SpringBoard is pleased to offer a review of this BCG Skillbuilding lecture, presented 4 May 2018.
F351, Elissa Scalise Powell, CG, CGL, “Deeper Analysis: Techniques for Successful Problem Solving”
Reviewed by Harold Henderson, CG
“When you write your family history – and I mean when, not if – then you want people to be able to believe it.” Elissa Scalise Powell, CG, advised her Friday afternoon audience to take to heart the five criteria in the Genealogical Proof Standard: thorough research, good citations, correlation and analysis, conflict resolution, and a written conclusion.
Genealogical research strategies, she observed, often have something in common with games and puzzles, from solitaire to chess to crosswords. We need a strategy to be successful.
Having a suitcase full of documents will not advance our genealogies unless we understand, evaluate, analyze, and correlate the information in those documents. Otherwise, she warned, we may well create our own brick walls.
Techniques she discussed included proof statements, proof summaries, and proof arguments. Comparison charts, including those comparing two families, may mean that we trace people we’re not related to, in order to distinguish those to whom we are. Other tools for correlation include spreadsheets, family timelines, family migration maps, and comparing disparate records such as an 1800 census and an 1802 plot plan to follow the travels of a census taker. Writing a narrative can clarify our thoughts and provoke questions for further research.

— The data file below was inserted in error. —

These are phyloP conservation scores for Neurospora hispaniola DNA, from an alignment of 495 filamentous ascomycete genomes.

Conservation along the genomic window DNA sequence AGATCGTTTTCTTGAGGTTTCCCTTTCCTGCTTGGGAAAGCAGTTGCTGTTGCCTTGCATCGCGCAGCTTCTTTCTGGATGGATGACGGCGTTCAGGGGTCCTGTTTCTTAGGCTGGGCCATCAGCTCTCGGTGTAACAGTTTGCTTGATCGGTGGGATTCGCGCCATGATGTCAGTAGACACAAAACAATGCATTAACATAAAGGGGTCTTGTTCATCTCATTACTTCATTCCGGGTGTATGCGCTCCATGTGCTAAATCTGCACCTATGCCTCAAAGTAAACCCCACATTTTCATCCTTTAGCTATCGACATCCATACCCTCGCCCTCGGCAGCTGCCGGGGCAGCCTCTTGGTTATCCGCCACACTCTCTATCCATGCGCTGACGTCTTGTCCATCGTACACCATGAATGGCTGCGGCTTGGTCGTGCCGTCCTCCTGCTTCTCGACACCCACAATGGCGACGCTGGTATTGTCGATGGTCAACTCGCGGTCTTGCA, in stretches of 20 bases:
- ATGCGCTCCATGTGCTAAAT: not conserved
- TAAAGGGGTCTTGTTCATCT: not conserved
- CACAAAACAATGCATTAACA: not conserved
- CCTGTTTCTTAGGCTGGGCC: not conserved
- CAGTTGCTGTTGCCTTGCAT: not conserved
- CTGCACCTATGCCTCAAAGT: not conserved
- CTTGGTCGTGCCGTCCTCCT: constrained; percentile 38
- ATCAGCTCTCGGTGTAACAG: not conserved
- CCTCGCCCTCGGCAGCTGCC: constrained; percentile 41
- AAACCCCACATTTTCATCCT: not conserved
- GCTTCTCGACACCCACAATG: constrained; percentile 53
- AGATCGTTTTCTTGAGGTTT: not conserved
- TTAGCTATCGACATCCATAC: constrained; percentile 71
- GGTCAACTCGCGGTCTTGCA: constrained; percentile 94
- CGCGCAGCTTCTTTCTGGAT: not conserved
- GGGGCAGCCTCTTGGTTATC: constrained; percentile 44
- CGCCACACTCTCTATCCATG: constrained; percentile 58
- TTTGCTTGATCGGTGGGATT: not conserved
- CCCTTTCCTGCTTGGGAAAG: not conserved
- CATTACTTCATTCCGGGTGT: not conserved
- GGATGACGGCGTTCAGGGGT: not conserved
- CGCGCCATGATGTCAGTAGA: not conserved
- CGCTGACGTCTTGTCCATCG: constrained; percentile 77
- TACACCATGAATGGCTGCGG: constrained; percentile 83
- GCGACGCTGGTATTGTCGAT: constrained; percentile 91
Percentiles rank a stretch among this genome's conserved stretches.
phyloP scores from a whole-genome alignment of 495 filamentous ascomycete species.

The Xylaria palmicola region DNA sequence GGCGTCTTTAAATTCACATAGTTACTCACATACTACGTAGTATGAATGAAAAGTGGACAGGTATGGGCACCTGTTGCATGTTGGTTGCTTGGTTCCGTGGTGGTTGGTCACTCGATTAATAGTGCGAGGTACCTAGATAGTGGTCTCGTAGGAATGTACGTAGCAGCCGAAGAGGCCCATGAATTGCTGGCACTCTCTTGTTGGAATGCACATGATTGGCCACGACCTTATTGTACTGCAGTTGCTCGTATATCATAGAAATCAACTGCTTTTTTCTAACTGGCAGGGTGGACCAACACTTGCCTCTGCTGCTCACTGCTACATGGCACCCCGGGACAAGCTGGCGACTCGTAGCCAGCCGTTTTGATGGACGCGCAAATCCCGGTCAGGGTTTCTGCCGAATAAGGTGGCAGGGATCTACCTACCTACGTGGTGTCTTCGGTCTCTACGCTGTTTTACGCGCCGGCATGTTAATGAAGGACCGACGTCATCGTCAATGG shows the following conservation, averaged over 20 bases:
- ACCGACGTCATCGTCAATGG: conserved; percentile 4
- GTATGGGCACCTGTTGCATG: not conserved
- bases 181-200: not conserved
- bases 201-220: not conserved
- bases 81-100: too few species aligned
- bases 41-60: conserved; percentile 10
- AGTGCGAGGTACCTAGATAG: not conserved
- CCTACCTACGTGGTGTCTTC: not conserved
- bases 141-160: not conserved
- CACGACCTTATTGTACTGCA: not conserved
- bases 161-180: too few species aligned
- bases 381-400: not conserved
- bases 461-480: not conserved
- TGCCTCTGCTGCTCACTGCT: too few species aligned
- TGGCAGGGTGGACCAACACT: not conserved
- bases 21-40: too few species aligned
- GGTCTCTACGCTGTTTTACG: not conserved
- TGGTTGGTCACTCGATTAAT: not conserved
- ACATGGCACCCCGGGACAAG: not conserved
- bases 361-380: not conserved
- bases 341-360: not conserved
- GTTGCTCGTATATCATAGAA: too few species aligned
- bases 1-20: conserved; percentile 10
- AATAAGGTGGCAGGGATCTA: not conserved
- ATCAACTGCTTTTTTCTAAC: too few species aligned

Powell left her audience with both inspiration and sobering thought. Just as you cannot win a solitaire game if you’ve been dealt a bad hand, sometimes a research problem cannot be solved. But before we reach that point, try all the tools! The techniques can help us understand the information, ask the specific questions that will turn that information into evidence, and marshal the evidence to bring forth a reliable conclusion.
The presentation was enlivened with humor and recollection of some of her “baby genealogist” moments in the early days.
A recording of this lecture may be ordered from Playback Now www.playbackngs.com.
The words Certified Genealogist and letters CG are registered certification marks, and the designations CGL and Certified Genealogical Lecturer are service marks of the Board for Certification of Genealogists®, used under license by board certificants after periodic evaluation.